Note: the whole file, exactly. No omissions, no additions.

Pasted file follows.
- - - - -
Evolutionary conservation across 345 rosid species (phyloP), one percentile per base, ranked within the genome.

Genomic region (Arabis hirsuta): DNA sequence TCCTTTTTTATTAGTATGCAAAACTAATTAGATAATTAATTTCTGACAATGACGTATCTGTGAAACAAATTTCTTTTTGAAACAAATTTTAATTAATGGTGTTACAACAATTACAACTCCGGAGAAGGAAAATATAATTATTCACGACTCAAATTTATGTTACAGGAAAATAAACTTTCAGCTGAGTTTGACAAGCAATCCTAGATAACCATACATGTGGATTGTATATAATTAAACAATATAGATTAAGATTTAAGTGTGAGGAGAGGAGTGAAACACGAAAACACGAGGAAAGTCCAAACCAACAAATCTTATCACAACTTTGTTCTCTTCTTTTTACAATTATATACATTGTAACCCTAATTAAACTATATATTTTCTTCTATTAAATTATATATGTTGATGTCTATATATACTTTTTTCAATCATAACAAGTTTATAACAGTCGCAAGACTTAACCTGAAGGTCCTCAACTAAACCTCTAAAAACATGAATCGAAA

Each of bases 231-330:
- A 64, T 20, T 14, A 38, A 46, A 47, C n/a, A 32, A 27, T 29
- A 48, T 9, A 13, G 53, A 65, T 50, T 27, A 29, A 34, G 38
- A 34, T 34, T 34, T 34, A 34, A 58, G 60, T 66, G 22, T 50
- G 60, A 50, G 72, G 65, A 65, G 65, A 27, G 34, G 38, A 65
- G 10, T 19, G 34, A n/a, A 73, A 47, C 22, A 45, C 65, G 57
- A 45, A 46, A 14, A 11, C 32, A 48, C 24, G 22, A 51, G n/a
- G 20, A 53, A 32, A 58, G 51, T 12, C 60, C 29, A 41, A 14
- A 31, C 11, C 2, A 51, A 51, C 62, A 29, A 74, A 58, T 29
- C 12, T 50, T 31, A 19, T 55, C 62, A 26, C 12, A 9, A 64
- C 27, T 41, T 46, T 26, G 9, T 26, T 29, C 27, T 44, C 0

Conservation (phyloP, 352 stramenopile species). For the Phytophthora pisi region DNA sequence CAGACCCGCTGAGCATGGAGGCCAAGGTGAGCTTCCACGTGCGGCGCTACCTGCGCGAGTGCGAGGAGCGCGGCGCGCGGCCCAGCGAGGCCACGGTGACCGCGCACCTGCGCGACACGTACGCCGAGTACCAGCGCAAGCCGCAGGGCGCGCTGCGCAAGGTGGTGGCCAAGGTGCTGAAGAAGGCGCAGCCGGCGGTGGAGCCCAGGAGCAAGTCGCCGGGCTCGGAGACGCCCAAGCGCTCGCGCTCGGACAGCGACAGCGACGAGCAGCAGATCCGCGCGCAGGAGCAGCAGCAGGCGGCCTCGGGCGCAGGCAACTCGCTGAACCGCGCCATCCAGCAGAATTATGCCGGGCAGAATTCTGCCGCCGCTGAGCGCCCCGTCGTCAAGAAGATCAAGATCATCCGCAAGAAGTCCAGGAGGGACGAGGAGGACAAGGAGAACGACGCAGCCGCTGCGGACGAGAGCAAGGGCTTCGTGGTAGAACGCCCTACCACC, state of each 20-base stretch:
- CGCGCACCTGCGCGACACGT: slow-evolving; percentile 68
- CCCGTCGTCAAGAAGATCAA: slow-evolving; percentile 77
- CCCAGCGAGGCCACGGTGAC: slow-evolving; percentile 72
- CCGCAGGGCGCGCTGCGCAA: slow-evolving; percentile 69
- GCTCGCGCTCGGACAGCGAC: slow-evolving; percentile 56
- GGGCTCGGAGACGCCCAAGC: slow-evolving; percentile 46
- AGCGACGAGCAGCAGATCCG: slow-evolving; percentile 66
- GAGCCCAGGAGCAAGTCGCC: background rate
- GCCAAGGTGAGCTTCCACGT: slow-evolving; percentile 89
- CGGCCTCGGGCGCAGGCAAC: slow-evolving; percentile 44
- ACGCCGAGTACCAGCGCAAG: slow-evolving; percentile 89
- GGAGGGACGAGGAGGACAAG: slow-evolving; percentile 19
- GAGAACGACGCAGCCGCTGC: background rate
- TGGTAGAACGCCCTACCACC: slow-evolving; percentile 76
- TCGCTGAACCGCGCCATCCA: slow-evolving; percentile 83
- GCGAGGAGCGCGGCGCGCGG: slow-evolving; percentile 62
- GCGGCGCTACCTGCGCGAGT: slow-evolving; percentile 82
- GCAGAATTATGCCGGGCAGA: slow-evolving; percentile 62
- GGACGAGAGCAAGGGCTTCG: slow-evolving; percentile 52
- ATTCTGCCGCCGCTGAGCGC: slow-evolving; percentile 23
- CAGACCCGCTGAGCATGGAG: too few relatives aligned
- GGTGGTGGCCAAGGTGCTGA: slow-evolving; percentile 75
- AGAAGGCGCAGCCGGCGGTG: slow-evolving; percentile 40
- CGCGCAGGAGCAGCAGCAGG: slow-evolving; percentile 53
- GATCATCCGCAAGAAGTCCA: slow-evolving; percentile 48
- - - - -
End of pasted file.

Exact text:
Evolutionary conservation across 345 rosid species (phyloP), one percentile per base, ranked within the genome.

Genomic region (Arabis hirsuta): DNA sequence TCCTTTTTTATTAGTATGCAAAACTAATTAGATAATTAATTTCTGACAATGACGTATCTGTGAAACAAATTTCTTTTTGAAACAAATTTTAATTAATGGTGTTACAACAATTACAACTCCGGAGAAGGAAAATATAATTATTCACGACTCAAATTTATGTTACAGGAAAATAAACTTTCAGCTGAGTTTGACAAGCAATCCTAGATAACCATACATGTGGATTGTATATAATTAAACAATATAGATTAAGATTTAAGTGTGAGGAGAGGAGTGAAACACGAAAACACGAGGAAAGTCCAAACCAACAAATCTTATCACAACTTTGTTCTCTTCTTTTTACAATTATATACATTGTAACCCTAATTAAACTATATATTTTCTTCTATTAAATTATATATGTTGATGTCTATATATACTTTTTTCAATCATAACAAGTTTATAACAGTCGCAAGACTTAACCTGAAGGTCCTCAACTAAACCTCTAAAAACATGAATCGAAA

Each of bases 231-330:
- A 64, T 20, T 14, A 38, A 46, A 47, C n/a, A 32, A 27, T 29
- A 48, T 9, A 13, G 53, A 65, T 50, T 27, A 29, A 34, G 38
- A 34, T 34, T 34, T 34, A 34, A 58, G 60, T 66, G 22, T 50
- G 60, A 50, G 72, G 65, A 65, G 65, A 27, G 34, G 38, A 65
- G 10, T 19, G 34, A n/a, A 73, A 47, C 22, A 45, C 65, G 57
- A 45, A 46, A 14, A 11, C 32, A 48, C 24, G 22, A 51, G n/a
- G 20, A 53, A 32, A 58, G 51, T 12, C 60, C 29, A 41, A 14
- A 31, C 11, C 2, A 51, A 51, C 62, A 29, A 74, A 58, T 29
- C 12, T 50, T 31, A 19, T 55, C 62, A 26, C 12, A 9, A 64
- C 27, T 41, T 46, T 26, G 9, T 26, T 29, C 27, T 44, C 0

Conservation (phyloP, 352 stramenopile species). For the Phytophthora pisi region DNA sequence CAGACCCGCTGAGCATGGAGGCCAAGGTGAGCTTCCACGTGCGGCGCTACCTGCGCGAGTGCGAGGAGCGCGGCGCGCGGCCCAGCGAGGCCACGGTGACCGCGCACCTGCGCGACACGTACGCCGAGTACCAGCGCAAGCCGCAGGGCGCGCTGCGCAAGGTGGTGGCCAAGGTGCTGAAGAAGGCGCAGCCGGCGGTGGAGCCCAGGAGCAAGTCGCCGGGCTCGGAGACGCCCAAGCGCTCGCGCTCGGACAGCGACAGCGACGAGCAGCAGATCCGCGCGCAGGAGCAGCAGCAGGCGGCCTCGGGCGCAGGCAACTCGCTGAACCGCGCCATCCAGCAGAATTATGCCGGGCAGAATTCTGCCGCCGCTGAGCGCCCCGTCGTCAAGAAGATCAAGATCATCCGCAAGAAGTCCAGGAGGGACGAGGAGGACAAGGAGAACGACGCAGCCGCTGCGGACGAGAGCAAGGGCTTCGTGGTAGAACGCCCTACCACC, state of each 20-base stretch:
- CGCGCACCTGCGCGACACGT: slow-evolving; percentile 68
- CCCGTCGTCAAGAAGATCAA: slow-evolving; percentile 77
- CCCAGCGAGGCCACGGTGAC: slow-evolving; percentile 72
- CCGCAGGGCGCGCTGCGCAA: slow-evolving; percentile 69
- GCTCGCGCTCGGACAGCGAC: slow-evolving; percentile 56
- GGGCTCGGAGACGCCCAAGC: slow-evolving; percentile 46
- AGCGACGAGCAGCAGATCCG: slow-evolving; percentile 66
- GAGCCCAGGAGCAAGTCGCC: background rate
- GCCAAGGTGAGCTTCCACGT: slow-evolving; percentile 89
- CGGCCTCGGGCGCAGGCAAC: slow-evolving; percentile 44
- ACGCCGAGTACCAGCGCAAG: slow-evolving; percentile 89
- GGAGGGACGAGGAGGACAAG: slow-evolving; percentile 19
- GAGAACGACGCAGCCGCTGC: background rate
- TGGTAGAACGCCCTACCACC: slow-evolving; percentile 76
- TCGCTGAACCGCGCCATCCA: slow-evolving; percentile 83
- GCGAGGAGCGCGGCGCGCGG: slow-evolving; percentile 62
- GCGGCGCTACCTGCGCGAGT: slow-evolving; percentile 82
- GCAGAATTATGCCGGGCAGA: slow-evolving; percentile 62
- GGACGAGAGCAAGGGCTTCG: slow-evolving; percentile 52
- ATTCTGCCGCCGCTGAGCGC: slow-evolving; percentile 23
- CAGACCCGCTGAGCATGGAG: too few relatives aligned
- GGTGGTGGCCAAGGTGCTGA: slow-evolving; percentile 75
- AGAAGGCGCAGCCGGCGGTG: slow-evolving; percentile 40
- CGCGCAGGAGCAGCAGCAGG: slow-evolving; percentile 53
- GATCATCCGCAAGAAGTCCA: slow-evolving; percentile 48